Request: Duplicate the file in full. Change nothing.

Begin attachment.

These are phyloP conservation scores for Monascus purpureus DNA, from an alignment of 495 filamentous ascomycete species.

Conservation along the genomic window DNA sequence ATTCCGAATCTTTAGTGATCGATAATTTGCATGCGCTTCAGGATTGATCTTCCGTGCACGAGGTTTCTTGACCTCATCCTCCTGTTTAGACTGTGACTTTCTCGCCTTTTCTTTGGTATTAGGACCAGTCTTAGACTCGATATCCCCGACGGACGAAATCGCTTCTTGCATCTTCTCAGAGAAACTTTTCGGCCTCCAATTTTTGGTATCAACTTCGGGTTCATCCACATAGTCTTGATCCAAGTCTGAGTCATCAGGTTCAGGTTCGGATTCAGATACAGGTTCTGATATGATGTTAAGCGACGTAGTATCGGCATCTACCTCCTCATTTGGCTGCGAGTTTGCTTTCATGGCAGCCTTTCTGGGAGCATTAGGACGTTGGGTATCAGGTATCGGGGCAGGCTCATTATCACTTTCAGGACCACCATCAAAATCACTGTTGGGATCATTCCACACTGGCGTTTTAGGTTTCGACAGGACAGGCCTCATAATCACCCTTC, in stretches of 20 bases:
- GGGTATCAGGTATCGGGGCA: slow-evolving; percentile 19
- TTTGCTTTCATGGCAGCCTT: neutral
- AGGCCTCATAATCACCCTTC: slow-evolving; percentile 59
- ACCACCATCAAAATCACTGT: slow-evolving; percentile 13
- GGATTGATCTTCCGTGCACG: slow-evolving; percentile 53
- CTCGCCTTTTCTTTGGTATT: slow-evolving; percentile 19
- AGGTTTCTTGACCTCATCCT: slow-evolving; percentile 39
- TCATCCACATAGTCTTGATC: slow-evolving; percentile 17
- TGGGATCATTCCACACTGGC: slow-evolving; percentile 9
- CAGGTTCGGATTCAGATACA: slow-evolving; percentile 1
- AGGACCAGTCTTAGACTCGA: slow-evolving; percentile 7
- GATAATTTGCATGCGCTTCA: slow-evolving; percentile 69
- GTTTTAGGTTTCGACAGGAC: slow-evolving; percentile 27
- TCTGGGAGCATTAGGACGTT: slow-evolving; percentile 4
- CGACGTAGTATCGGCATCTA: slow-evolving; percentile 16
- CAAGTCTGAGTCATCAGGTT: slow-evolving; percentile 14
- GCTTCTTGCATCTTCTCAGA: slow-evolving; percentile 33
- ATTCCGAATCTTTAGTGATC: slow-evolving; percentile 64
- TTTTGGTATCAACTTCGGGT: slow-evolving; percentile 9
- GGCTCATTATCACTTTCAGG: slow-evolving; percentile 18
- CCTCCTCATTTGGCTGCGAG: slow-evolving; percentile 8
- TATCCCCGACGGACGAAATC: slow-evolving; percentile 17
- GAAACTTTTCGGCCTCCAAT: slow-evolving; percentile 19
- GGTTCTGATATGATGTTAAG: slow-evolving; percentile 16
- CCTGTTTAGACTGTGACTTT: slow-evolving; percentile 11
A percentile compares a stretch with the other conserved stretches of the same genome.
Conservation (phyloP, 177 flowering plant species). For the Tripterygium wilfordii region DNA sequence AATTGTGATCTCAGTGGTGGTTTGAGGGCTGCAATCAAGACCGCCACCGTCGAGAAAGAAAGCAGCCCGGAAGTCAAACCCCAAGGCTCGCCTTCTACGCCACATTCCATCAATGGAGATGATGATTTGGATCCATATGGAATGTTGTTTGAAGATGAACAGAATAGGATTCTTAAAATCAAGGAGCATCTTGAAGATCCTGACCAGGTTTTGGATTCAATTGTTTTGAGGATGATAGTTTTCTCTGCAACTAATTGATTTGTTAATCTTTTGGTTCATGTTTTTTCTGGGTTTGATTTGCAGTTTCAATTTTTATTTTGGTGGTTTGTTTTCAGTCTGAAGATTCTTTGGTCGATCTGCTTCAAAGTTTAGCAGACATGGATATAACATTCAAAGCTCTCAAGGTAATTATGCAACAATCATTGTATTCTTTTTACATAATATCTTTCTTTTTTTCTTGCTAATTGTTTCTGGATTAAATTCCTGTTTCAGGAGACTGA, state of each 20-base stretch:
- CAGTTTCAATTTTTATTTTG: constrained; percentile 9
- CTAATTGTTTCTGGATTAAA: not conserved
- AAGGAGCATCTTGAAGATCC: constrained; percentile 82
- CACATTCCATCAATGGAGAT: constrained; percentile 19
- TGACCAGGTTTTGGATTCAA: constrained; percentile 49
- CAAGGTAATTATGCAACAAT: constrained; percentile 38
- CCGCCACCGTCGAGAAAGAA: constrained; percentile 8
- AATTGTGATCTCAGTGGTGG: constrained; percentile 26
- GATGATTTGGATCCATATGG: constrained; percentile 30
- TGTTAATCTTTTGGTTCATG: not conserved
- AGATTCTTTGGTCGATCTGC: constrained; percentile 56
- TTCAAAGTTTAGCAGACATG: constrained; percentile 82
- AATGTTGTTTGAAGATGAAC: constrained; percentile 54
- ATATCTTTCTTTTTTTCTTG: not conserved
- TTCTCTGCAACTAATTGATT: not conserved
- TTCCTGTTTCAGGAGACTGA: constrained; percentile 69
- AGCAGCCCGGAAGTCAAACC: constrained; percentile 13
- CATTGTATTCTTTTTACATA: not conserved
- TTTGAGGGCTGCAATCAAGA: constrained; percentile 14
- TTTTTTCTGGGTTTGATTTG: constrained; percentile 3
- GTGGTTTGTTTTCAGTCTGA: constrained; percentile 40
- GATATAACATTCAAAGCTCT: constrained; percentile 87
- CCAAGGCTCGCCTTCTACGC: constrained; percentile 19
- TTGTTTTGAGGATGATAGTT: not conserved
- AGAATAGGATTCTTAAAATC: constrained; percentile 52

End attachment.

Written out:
These are phyloP conservation scores for Monascus purpureus DNA, from an alignment of 495 filamentous ascomycete species.

Conservation along the genomic window DNA sequence ATTCCGAATCTTTAGTGATCGATAATTTGCATGCGCTTCAGGATTGATCTTCCGTGCACGAGGTTTCTTGACCTCATCCTCCTGTTTAGACTGTGACTTTCTCGCCTTTTCTTTGGTATTAGGACCAGTCTTAGACTCGATATCCCCGACGGACGAAATCGCTTCTTGCATCTTCTCAGAGAAACTTTTCGGCCTCCAATTTTTGGTATCAACTTCGGGTTCATCCACATAGTCTTGATCCAAGTCTGAGTCATCAGGTTCAGGTTCGGATTCAGATACAGGTTCTGATATGATGTTAAGCGACGTAGTATCGGCATCTACCTCCTCATTTGGCTGCGAGTTTGCTTTCATGGCAGCCTTTCTGGGAGCATTAGGACGTTGGGTATCAGGTATCGGGGCAGGCTCATTATCACTTTCAGGACCACCATCAAAATCACTGTTGGGATCATTCCACACTGGCGTTTTAGGTTTCGACAGGACAGGCCTCATAATCACCCTTC, in stretches of 20 bases:
- GGGTATCAGGTATCGGGGCA: slow-evolving; percentile 19
- TTTGCTTTCATGGCAGCCTT: neutral
- AGGCCTCATAATCACCCTTC: slow-evolving; percentile 59
- ACCACCATCAAAATCACTGT: slow-evolving; percentile 13
- GGATTGATCTTCCGTGCACG: slow-evolving; percentile 53
- CTCGCCTTTTCTTTGGTATT: slow-evolving; percentile 19
- AGGTTTCTTGACCTCATCCT: slow-evolving; percentile 39
- TCATCCACATAGTCTTGATC: slow-evolving; percentile 17
- TGGGATCATTCCACACTGGC: slow-evolving; percentile 9
- CAGGTTCGGATTCAGATACA: slow-evolving; percentile 1
- AGGACCAGTCTTAGACTCGA: slow-evolving; percentile 7
- GATAATTTGCATGCGCTTCA: slow-evolving; percentile 69
- GTTTTAGGTTTCGACAGGAC: slow-evolving; percentile 27
- TCTGGGAGCATTAGGACGTT: slow-evolving; percentile 4
- CGACGTAGTATCGGCATCTA: slow-evolving; percentile 16
- CAAGTCTGAGTCATCAGGTT: slow-evolving; percentile 14
- GCTTCTTGCATCTTCTCAGA: slow-evolving; percentile 33
- ATTCCGAATCTTTAGTGATC: slow-evolving; percentile 64
- TTTTGGTATCAACTTCGGGT: slow-evolving; percentile 9
- GGCTCATTATCACTTTCAGG: slow-evolving; percentile 18
- CCTCCTCATTTGGCTGCGAG: slow-evolving; percentile 8
- TATCCCCGACGGACGAAATC: slow-evolving; percentile 17
- GAAACTTTTCGGCCTCCAAT: slow-evolving; percentile 19
- GGTTCTGATATGATGTTAAG: slow-evolving; percentile 16
- CCTGTTTAGACTGTGACTTT: slow-evolving; percentile 11
A percentile compares a stretch with the other conserved stretches of the same genome.
Conservation (phyloP, 177 flowering plant species). For the Tripterygium wilfordii region DNA sequence AATTGTGATCTCAGTGGTGGTTTGAGGGCTGCAATCAAGACCGCCACCGTCGAGAAAGAAAGCAGCCCGGAAGTCAAACCCCAAGGCTCGCCTTCTACGCCACATTCCATCAATGGAGATGATGATTTGGATCCATATGGAATGTTGTTTGAAGATGAACAGAATAGGATTCTTAAAATCAAGGAGCATCTTGAAGATCCTGACCAGGTTTTGGATTCAATTGTTTTGAGGATGATAGTTTTCTCTGCAACTAATTGATTTGTTAATCTTTTGGTTCATGTTTTTTCTGGGTTTGATTTGCAGTTTCAATTTTTATTTTGGTGGTTTGTTTTCAGTCTGAAGATTCTTTGGTCGATCTGCTTCAAAGTTTAGCAGACATGGATATAACATTCAAAGCTCTCAAGGTAATTATGCAACAATCATTGTATTCTTTTTACATAATATCTTTCTTTTTTTCTTGCTAATTGTTTCTGGATTAAATTCCTGTTTCAGGAGACTGA, state of each 20-base stretch:
- CAGTTTCAATTTTTATTTTG: constrained; percentile 9
- CTAATTGTTTCTGGATTAAA: not conserved
- AAGGAGCATCTTGAAGATCC: constrained; percentile 82
- CACATTCCATCAATGGAGAT: constrained; percentile 19
- TGACCAGGTTTTGGATTCAA: constrained; percentile 49
- CAAGGTAATTATGCAACAAT: constrained; percentile 38
- CCGCCACCGTCGAGAAAGAA: constrained; percentile 8
- AATTGTGATCTCAGTGGTGG: constrained; percentile 26
- GATGATTTGGATCCATATGG: constrained; percentile 30
- TGTTAATCTTTTGGTTCATG: not conserved
- AGATTCTTTGGTCGATCTGC: constrained; percentile 56
- TTCAAAGTTTAGCAGACATG: constrained; percentile 82
- AATGTTGTTTGAAGATGAAC: constrained; percentile 54
- ATATCTTTCTTTTTTTCTTG: not conserved
- TTCTCTGCAACTAATTGATT: not conserved
- TTCCTGTTTCAGGAGACTGA: constrained; percentile 69
- AGCAGCCCGGAAGTCAAACC: constrained; percentile 13
- CATTGTATTCTTTTTACATA: not conserved
- TTTGAGGGCTGCAATCAAGA: constrained; percentile 14
- TTTTTTCTGGGTTTGATTTG: constrained; percentile 3
- GTGGTTTGTTTTCAGTCTGA: constrained; percentile 40
- GATATAACATTCAAAGCTCT: constrained; percentile 87
- CCAAGGCTCGCCTTCTACGC: constrained; percentile 19
- TTGTTTTGAGGATGATAGTT: not conserved
- AGAATAGGATTCTTAAAATC: constrained; percentile 52